Kids dramatically change the vibe of a party. As a mom, I can vouch that this isn’t necessarily a good thing or bad thing – it’s just a fact. Accommodate kids by having kid-friendly games, toys, food and drinks on hand. If you are throwing an adults only soiree, say so, and be blunt – don’t expect guests to pick up on subtlety.

Make your parties the ones that people look forward to versus look forward to leaving. Make sure your guests enjoy themselves, and that you have time to kick up your heels and relax, too. Isn’t that what the lazy days of summer are all about?

Are you THAT neighbor?

 Posted by on October 1, 2012 at 08:00
Oct 012012

Are you THAT neighbor?

Staff Blogger Melissa


Everything we need to know about being a good neighbor we learned in kindergarten. So why are there still stories about “horrible” neighbors? Sometimes we all forget that military housing and the surrounding communities are giant melting pots of different cultures from all over the country and even the world.  So some people may not know that their perceived “not-so-neighborly” behavior has become the topic of conversation among their neighbors.  Here are a few standard guidelines that we should all follow in order to “keep the peace” and be a good neighbor.

Keep party noise to a reasonable level.  I promise that I am not a stick in the mud, but I do like my sleep.  So “party it up,” but unless ALL your immediate neighbors are at your party, please keep the music and noise at a respectable noise level. Just because quiet hours may not start until 11:00 pm doesn’t mean that you should blare your music or be loud just because you can.

Maintain that lawn. If you live on an installation where the lawns are maintained for you, that is great (and I am jealous)! If not, try not to let your yard look like a “mysterious jungle” that begs to be explored by local children and inhabited by critters. Rule of thumb: if the grass or weeds are above your ankle, it’s time to bust out the lawnmower.

Doggy doo-doo is a don’t. Why do I even have to mention that you should clean up after your pet if they go “number two?” As much as you may not want to carry a baggie of doggy doo-doo back with you on your walk, I can guarantee the people who think of that yard as part of their home don’t want to do it either. And they don’t want to accidentally step in it!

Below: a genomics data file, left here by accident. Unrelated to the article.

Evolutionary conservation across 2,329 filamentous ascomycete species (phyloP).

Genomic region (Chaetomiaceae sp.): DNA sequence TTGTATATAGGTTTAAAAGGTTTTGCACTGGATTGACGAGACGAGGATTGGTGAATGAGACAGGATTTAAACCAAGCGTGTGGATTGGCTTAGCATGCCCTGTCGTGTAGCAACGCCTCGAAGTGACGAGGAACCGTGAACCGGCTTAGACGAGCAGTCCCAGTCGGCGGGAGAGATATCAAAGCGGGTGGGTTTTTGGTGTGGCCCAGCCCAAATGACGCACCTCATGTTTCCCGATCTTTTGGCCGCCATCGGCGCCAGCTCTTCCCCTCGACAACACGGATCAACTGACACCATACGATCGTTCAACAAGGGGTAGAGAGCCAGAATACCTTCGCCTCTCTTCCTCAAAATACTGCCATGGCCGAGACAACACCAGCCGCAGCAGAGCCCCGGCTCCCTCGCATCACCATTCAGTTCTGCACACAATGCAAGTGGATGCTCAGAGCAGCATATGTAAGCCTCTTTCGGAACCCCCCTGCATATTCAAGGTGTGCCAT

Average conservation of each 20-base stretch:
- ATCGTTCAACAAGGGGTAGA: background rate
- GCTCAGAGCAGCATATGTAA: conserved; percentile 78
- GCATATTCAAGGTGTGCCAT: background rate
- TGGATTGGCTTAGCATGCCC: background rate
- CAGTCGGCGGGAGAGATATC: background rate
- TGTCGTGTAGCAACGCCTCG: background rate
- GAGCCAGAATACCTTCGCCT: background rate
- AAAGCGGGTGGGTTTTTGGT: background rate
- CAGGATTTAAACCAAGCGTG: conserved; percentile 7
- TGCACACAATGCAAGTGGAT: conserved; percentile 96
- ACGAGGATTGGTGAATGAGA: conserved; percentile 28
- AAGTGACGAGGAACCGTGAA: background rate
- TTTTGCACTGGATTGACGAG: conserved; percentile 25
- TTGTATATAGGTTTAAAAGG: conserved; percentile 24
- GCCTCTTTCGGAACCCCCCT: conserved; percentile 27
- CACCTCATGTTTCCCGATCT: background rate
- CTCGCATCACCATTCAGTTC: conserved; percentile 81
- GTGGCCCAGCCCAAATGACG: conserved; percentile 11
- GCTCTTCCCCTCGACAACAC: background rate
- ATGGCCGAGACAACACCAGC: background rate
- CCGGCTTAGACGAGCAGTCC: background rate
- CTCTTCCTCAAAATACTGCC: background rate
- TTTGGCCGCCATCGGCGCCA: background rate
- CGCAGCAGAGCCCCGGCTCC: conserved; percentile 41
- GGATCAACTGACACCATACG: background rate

Live in an apartment or share a wall? Be mindful of your noise. Surround sound systems are great! Nothing compares to having a movie theater system in your living room to make you feel like you’re right in the action on screen.  Imagine how your neighbors might feel hearing your movie through the wall, but not being able to see the screen. That would be frustrating. I also have a friend with a “shared wall” neighbor whose child would continuously bounce a ball off their common wall. She said the constant thumping noise drove her mad. Be thoughtful and aware of your noise level…just like you would want them to be.

Be respectful of your neighbor’s property. Don’t let your children run through and play in your neighbor’s yard unless they say it is ok. If trash from your yard blows into your neighbor’s yard, pick it up. Would you want them to leave their trash in your yard? Be respectful of the boundaries. I remember one time at 10:00 at night lying in bed and hearing a truck in my backyard. Yes, a truck. No, there was not a road or driveway for the truck.  My neighbors had decided to pull their truck through my yard and park it next to their fence so they could load it for their upcoming move. I had no idea this was going to happen and I was stuck trying to repair the tire tracks in my yard.

Be a polite parker. This can be quite the hot topic if you live in a home without a driveway, like a duplex or apartment building. A common complaint is people parking in spots designated for others. Learn the rules of your community and respect them. After all, you don’t want to come home with a car full of groceries to discover that your spot has been filled by someone else.

I have found that if you have an issue with your neighbor you should simply address it with them first before running to the housing office or local law enforcement.  A polite conversation about the issue can go a long way. Do not have an angry or threatening tone because that will not solve anything. Usually the neighbor will have had no idea that their behavior was causing a problem or concern.

In short, just remember the “Golden Rule” of doing unto others as you would want them to do unto you.  So if you plan on having a party, give your neighbors a head’s up. Have a dog that likes to leave droppings on your nightly walk? Don’t forget the baggies to clean up the mess. A little bit of consideration goes a long way. Be the type of neighbor you want to have.

All materials copyright Military OneSource, 2012. Blog content held jointly by writer and Military OneSource, with shared rights to republish with appropriate attribution.